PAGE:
Liebmann begins his introduction with a retelling of a battle between the Jemez people and the Spaniards. This draws the reader in telling them of dire portion of the battle where Jemez soldiers chose to throw themselves off of a cliff rather than surrender to the Spaniards. This battle, and the focus of Liebmann’s book, was written to put the reader into the battle. Liebmann plans to focus the paradoxes of the battle and how things changed so drastically in sixteen years. The introduction is broken down into several sections, each looking at the battle from a different angle.
The first section discusses how Native American history is generally told with two different viewpoints in mind. These two viewpoints are romance and tragedy. Romance often speaks of the colonists and their colonists where the tragedy tells of the fall of Native Americans. Sometimes, history can be told with both views. Stories can begin with romance as the Native try to fight the colonists, but they turn to tragedy when they fail. However, Liebmann states that he plan to try and avoid those two views as much as possible and instead to at the stories in a different way.
The next sections talks about the history of the Pueblo Revolt. Not the history of the event itself, but the history and how and when it was studied. Until recently the Pueblo revolt was largely under-researched. The Pueblo people did not keep written records of their history. Because of this, the historical writings regarding the revolt can be very one sided. Liebmann mentions that he will be using evidence beyond that of written recounts from the Spaniards. He will also be looking at archaeological and anthropological evidence of this event to provide a wider evidence base and enhance his interpretation. In this section, Liebmann also discusses the framework of his argument. This includes effect of material culture and the enhance of the argument by using anthropological sources.
In the section section, he dives deeper in the analysis of the revolt using anthropological research. Liebmann hopes to add a deeper understand to the Pueblo Revolt that was not there in other works on this topic. He believes that the anthropological approach allows historians to understand “alien” aspects of the event, explain the different things that happened and to try and find reasons for why they did. He states that you cannot rely on “common sense” to tell what people did things, you have analyze the time and place in which the event to try and have an understanding of the event. However, he also notes that it in impossible to give a perfect interpretation of history, the goal is to be as accurate as possible by using anthropology.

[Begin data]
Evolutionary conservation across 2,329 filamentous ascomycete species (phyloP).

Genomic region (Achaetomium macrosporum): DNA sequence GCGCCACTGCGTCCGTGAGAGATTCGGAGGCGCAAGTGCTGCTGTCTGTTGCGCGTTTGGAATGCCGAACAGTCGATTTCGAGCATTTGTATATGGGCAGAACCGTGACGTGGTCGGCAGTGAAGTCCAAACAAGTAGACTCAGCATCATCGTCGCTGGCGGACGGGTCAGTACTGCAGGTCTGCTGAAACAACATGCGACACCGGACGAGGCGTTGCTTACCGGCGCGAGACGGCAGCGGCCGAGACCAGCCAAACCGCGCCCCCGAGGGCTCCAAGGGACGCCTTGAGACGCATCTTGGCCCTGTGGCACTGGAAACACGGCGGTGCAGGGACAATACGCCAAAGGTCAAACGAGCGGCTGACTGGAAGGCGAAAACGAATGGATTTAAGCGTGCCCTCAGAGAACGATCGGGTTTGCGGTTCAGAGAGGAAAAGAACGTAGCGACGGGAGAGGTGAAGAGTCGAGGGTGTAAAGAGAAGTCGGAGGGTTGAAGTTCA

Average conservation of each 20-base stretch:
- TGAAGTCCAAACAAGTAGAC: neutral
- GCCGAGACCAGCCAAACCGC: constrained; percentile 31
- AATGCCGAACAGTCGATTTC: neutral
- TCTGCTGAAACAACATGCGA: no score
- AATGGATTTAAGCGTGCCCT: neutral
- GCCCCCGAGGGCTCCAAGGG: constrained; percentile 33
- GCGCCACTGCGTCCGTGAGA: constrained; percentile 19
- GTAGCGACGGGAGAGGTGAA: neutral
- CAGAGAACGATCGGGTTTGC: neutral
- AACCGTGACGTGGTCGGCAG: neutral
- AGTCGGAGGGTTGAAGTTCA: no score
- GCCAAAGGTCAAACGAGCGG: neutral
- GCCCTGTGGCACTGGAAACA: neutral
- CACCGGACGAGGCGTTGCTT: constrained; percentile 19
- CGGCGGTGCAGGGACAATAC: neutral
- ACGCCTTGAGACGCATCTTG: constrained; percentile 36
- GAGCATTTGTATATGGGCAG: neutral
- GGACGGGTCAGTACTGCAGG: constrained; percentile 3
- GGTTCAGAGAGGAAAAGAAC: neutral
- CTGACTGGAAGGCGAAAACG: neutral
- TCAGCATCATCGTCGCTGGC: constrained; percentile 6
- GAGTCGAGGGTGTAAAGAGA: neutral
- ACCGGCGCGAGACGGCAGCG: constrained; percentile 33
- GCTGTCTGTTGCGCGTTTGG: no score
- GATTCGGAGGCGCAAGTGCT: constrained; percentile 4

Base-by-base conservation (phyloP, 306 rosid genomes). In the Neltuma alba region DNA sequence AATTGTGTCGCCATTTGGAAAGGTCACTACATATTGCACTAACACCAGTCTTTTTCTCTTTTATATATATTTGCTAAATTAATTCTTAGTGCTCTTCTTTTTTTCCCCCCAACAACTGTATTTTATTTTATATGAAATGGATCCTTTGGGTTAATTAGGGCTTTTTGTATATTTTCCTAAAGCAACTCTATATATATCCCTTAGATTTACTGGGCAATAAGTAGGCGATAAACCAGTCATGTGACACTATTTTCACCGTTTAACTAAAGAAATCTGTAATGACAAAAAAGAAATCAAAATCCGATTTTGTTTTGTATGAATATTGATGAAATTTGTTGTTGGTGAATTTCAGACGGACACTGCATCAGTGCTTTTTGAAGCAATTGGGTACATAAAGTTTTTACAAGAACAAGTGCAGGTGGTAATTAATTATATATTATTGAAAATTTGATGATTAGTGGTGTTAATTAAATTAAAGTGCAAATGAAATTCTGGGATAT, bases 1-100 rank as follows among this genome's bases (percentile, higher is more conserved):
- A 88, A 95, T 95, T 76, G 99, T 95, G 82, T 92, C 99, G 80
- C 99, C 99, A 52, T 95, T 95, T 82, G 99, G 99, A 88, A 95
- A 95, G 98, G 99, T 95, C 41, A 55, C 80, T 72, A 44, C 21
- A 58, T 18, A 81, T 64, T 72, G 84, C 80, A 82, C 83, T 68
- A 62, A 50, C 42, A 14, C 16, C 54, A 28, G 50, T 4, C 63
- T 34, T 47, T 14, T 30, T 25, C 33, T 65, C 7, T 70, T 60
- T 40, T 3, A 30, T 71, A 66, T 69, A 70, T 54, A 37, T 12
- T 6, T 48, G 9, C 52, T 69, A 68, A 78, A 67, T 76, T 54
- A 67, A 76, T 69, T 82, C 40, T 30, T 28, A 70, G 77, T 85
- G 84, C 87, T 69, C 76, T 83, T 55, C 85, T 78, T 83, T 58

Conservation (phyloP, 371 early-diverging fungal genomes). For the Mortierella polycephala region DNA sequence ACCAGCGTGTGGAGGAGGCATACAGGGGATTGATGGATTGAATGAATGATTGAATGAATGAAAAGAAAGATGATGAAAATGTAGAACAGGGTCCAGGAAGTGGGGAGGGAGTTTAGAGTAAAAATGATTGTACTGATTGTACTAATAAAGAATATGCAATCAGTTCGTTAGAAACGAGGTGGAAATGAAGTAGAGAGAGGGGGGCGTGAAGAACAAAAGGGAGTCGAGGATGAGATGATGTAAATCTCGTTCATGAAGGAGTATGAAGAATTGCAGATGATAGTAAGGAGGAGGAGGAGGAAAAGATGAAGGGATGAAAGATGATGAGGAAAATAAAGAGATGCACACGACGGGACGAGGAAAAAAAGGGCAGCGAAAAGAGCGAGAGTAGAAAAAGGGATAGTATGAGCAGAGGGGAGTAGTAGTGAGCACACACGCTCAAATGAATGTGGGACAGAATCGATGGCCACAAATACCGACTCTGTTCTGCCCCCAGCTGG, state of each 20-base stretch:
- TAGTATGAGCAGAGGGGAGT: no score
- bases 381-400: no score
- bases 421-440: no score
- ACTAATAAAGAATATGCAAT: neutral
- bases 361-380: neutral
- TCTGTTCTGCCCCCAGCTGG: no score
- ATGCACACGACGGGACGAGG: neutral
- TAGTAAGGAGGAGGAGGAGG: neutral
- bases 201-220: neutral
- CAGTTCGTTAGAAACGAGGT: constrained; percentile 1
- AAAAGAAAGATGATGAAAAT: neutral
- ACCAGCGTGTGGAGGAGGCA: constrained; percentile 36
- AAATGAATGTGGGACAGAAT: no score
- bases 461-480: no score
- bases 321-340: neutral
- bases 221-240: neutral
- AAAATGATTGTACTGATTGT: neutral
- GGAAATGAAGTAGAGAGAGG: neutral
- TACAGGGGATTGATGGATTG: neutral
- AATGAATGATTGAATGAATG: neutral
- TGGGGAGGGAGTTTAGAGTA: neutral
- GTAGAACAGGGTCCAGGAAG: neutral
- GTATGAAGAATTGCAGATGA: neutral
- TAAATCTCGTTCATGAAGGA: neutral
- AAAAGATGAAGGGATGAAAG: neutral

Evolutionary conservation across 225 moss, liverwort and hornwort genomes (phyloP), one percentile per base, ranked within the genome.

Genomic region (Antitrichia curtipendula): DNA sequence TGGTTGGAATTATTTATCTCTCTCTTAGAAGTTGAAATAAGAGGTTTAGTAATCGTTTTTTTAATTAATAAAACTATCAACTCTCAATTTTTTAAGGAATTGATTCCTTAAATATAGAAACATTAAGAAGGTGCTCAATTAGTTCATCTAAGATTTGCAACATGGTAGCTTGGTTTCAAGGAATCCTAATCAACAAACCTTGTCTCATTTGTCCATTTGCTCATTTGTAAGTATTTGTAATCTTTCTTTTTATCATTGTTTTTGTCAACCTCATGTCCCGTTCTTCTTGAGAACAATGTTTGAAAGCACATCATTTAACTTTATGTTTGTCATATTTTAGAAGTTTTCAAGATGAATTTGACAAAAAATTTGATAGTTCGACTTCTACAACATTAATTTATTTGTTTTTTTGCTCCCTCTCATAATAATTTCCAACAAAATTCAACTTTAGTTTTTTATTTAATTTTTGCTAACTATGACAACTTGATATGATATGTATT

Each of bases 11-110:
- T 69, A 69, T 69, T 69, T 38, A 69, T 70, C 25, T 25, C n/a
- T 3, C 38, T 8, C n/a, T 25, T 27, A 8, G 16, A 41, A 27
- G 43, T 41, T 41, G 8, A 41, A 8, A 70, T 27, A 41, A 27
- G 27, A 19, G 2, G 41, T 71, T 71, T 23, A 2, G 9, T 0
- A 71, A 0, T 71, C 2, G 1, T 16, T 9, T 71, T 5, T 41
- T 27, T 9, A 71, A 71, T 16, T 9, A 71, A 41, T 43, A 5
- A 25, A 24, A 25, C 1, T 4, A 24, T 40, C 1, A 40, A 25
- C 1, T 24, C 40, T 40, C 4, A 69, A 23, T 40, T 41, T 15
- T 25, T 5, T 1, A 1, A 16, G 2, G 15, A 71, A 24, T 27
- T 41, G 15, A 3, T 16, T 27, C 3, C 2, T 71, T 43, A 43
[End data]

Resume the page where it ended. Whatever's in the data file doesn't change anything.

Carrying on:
In the next section, Liebmann discusses subalterns. Lower level group of people who are very underrepresented in history. Historians aimed to give a voice to the subalterns in history as they are a vital part of the story. He also discusses the importance of analyzing material culture when talking about the revolt through archaeology. However, there are some historians who doubt the legitimacy of this type of study. They state that subalterns cannot be included because subalterns are not represented in text. Despite this arguments, Liebmann believes that archaeology can be a very useful tool in analyzing history, especially when there is not writings from the people. Liebmann’s second argument is cultural revitalization which occurred during the revolt. The third roles is the role of signs and systems within history.
Liebmann then discusses the second part if his book, which is more focused than his first, discuss a specific area, Jemez. He is especially please with the archaeological evidence from that area because their has been few towns there withing the last few years and there is a lot of information to work with. He briefly discusses had archaeology was once viewed as a dying field. The field was also seen as unfavorable because of how the land of the people being studied was treated. To try and alleviate the fears of the Jemez people, Liebmann agreed to be completely noninvasive. He did not dig up graves or disturb the earth to get the evidence for his book. This was possible because the surface and history of the site allowed him to do so. He states that while it is important to note that surface analysis can be done, it does not mean it’ s complete right and representative of the true ground beneath the surface.
He ends by saying how he organized the book. He starts with Pueblos roots and then moves on to Pueblo independence. He then moves on to what each section discusses and what he analyses. Liebmann studied the Pueblo war on Jemez through an anthropological lens and subaltern viewpoint, creating a very unique perspective on this event that is not seen in many other books on this topic.